Fluor Corporation announced the firm was awarded a contract by Rentech, Inc. to provide front-end engineering and design (FEED) services for the Rialto Renewable Energy Center (Rialto Project) located 50 miles east of Los Angeles. Fluor will book the undisclosed contract value in the second quarter of 2010.
Under the agreement, Fluor will perform FEED services for the facility and the project's supporting infrastructure. The Rialto Project, which will use green urban waste as feedstock, is expected to be the first commercial biomass gasification facility in the United States that will co-produce renewable electric power and synthetic diesel fuel.
"We are taking a leading role in the renewables energy space by assisting Rentech with this unique clean-fuel and power biomass project," said Dave Dunning, president of Fluor's Power Group. "We hope to assist Rentech to further develop this renewable energy project and take it from the design stage to reality."
"We are very pleased that a firm of Fluor's stature was our leading bidder and will be our FEED partner for our Rialto renewable energy project. Fluor's experience and expertise in gasification and Fischer-Tropsch projects will help us move quickly and efficiently through the design stage for what we expect to be the country's first commercial-scale renewable synthetic fuels and power facility," said D. Hunt Ramsbottom, president and CEO of Rentech.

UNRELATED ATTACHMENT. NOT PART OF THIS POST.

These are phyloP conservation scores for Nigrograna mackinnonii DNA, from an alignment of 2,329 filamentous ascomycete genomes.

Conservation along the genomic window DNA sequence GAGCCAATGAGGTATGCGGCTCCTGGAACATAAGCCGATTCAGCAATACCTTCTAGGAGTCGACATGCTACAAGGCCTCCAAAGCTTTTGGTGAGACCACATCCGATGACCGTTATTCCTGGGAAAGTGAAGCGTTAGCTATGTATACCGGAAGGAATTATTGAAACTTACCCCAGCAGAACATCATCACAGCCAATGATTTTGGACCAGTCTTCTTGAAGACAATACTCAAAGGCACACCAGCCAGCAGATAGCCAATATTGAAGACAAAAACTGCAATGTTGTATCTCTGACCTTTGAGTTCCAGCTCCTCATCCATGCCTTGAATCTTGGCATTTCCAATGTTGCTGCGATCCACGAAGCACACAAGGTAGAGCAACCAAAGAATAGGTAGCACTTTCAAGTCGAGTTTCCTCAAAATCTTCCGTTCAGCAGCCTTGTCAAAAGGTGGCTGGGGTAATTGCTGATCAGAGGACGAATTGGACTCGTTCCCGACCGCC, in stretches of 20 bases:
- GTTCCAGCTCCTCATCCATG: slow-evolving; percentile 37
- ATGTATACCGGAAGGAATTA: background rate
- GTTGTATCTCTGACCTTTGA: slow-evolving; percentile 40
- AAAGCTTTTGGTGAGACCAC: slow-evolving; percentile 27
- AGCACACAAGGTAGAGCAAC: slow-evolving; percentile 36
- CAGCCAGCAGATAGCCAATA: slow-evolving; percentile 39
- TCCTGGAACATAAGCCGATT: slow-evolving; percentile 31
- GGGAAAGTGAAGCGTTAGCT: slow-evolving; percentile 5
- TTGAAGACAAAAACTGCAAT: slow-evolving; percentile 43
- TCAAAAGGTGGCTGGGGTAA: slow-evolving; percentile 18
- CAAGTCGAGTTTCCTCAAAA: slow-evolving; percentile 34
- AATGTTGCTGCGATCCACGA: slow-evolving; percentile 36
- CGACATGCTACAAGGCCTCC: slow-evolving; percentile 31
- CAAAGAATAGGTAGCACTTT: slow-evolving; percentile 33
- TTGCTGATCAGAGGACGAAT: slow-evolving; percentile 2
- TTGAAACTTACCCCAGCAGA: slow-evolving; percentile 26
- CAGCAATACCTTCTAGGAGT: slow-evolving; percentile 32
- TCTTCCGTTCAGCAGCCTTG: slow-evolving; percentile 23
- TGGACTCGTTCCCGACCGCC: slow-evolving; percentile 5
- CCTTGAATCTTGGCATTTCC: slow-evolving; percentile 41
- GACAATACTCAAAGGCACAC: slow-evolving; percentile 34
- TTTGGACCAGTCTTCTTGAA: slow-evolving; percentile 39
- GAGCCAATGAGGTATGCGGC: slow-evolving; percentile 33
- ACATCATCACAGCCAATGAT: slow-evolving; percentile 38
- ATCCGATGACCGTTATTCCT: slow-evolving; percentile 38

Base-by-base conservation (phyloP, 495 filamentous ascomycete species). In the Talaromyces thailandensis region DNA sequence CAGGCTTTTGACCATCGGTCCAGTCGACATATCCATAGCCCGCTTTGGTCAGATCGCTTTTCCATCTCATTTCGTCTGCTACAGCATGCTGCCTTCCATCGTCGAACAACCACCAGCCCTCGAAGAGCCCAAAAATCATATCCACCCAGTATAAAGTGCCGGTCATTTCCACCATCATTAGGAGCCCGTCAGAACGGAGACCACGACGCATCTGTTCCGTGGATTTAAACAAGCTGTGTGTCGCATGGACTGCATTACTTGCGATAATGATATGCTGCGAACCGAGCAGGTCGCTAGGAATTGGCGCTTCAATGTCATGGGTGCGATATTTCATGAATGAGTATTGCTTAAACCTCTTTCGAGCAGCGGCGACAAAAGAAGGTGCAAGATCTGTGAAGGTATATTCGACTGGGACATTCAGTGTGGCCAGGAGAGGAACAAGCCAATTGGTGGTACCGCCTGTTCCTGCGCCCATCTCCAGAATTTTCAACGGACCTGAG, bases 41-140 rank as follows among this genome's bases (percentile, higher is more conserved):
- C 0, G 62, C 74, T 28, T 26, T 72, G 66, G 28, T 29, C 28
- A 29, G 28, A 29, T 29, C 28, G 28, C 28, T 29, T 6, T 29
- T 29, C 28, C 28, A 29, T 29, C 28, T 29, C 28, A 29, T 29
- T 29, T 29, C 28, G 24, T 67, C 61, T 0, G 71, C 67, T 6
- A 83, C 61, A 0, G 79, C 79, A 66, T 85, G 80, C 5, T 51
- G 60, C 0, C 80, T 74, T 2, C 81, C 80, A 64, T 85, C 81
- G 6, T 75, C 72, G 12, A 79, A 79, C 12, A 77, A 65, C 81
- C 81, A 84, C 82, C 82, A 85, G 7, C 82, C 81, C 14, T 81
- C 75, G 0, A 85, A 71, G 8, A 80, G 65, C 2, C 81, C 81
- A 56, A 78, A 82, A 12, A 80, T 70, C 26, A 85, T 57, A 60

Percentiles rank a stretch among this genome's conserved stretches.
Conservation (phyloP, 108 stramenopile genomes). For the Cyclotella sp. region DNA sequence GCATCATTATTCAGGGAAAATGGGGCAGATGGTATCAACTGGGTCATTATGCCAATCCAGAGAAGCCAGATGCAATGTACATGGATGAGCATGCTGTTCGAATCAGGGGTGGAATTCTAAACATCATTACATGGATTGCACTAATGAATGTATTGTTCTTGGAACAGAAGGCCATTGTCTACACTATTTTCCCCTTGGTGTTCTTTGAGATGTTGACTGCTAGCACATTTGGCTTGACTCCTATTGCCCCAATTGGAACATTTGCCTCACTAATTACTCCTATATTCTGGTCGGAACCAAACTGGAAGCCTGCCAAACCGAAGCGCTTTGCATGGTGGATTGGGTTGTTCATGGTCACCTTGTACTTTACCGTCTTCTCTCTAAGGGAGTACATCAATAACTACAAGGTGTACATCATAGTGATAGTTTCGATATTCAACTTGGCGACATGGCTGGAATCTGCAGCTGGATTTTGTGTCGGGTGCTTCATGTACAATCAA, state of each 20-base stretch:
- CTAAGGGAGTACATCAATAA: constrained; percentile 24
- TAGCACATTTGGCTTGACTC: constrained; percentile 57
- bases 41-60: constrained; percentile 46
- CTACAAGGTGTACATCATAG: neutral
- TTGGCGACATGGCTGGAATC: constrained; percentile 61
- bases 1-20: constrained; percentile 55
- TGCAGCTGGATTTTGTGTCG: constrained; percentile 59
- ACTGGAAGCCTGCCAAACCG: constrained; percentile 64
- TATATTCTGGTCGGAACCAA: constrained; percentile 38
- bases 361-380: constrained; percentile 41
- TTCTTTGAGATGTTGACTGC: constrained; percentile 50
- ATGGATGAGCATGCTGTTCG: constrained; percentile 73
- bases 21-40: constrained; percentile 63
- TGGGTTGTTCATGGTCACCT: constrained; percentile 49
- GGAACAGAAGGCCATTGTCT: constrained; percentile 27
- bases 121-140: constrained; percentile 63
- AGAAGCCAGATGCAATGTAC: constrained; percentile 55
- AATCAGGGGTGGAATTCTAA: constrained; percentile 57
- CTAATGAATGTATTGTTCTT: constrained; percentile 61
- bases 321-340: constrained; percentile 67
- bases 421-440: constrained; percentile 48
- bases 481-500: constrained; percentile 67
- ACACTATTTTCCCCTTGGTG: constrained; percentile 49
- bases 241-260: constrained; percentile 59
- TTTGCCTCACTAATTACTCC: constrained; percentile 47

The Rialto Project is designed to produce about 35 megawatts of base-load renewable electricity (enough energy to power approximately 30,000 homes) and 640 barrels-per-day of renewable, ultra-clean synthetic fuels from urban woody green waste, such as yard and tree trimmings. The life-cycle carbon footprint of the fuels and power is expected to be near zero, and the renewable power (RenPowerTM) meets the requirements of California's Renewable Portfolio Standard.
Fluor has executed more than 20 gasification projects globally and performed more than 150 gasification feasibility studies. In addition, Fluor has helped develop the major Fischer-Tropsch plants in operation today.